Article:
Research on children's behavior after hospitalization: a review and synthesis

J Dev Behav Pediatr. 1993 Feb;14(1):28-35.


Despite the presence of considerable research on techniques for reducing distress associated with childhood hospitalization, few studies have examined the more basic issue of whether the event negatively affects children after discharge. A meta-analysis was conducted of studies using the Posthospital Behavior Questionnaire (the most commonly used method of examining posthospital behavior) to determine whether hospitalization results in negative behavioral change, the duration of this reaction, if detected, and factors potentially related to its strength. The mean weighted effect size was +.29 (Confidence interval .95 = +/- .07). Thus, in the absence of interventions, negative behavior tends to increase significantly after discharge (z = +3.99; p < .00006). However, this response diminishes with time and has largely disappeared after 2 weeks. Contrary to expectations, neither age of subjects nor their medical condition was related to their degree of upset. Subjects hospitalized for periods of 2 to 3 days exhibited more behavioral distress than did those hospitalized for either shorter or longer periods.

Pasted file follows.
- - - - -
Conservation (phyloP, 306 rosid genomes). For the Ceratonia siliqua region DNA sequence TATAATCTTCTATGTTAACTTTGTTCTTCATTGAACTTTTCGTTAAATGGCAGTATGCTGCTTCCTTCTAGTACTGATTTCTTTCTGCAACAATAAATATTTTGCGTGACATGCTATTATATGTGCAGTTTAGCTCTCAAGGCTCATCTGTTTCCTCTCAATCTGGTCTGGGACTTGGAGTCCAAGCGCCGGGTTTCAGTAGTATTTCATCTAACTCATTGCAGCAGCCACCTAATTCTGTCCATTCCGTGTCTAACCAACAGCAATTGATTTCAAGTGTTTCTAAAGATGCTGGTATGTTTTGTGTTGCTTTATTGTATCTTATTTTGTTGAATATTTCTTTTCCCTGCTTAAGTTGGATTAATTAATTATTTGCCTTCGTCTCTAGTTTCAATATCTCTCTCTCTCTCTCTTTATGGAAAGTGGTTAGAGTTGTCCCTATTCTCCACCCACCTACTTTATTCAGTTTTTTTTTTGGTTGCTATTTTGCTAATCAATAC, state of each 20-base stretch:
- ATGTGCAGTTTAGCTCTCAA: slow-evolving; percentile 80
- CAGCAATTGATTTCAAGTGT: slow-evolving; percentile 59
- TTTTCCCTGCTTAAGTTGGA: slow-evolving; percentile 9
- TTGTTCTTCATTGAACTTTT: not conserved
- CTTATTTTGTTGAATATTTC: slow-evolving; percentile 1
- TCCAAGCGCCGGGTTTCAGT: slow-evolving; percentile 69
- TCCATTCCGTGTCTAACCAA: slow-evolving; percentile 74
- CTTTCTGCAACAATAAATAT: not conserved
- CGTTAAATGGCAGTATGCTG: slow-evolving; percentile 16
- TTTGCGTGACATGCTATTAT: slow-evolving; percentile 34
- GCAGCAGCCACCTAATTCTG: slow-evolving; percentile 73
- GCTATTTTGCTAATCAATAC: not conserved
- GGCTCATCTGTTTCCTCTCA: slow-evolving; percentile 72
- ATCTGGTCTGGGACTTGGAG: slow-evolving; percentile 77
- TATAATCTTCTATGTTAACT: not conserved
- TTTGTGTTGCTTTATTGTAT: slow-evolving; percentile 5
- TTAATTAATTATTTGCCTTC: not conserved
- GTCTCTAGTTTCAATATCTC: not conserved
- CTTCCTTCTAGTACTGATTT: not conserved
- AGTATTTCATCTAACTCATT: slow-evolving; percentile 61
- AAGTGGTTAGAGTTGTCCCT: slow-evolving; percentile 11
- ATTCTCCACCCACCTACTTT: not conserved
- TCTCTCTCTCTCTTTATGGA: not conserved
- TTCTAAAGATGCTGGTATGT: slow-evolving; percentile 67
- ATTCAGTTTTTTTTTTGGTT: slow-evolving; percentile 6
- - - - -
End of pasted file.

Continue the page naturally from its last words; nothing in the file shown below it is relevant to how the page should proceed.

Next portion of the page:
Publication types

  • Meta-Analysis

MeSH terms

  • Adaptation, Psychological*
  • Adolescent
  • Ambulatory Surgical Procedures / psychology
  • Cardiac Catheterization / psychology
  • Child
  • Child, Hospitalized / psychology*
  • Child, Preschool
  • Humans
  • Infant
  • Sick Role*
  • Tonsillectomy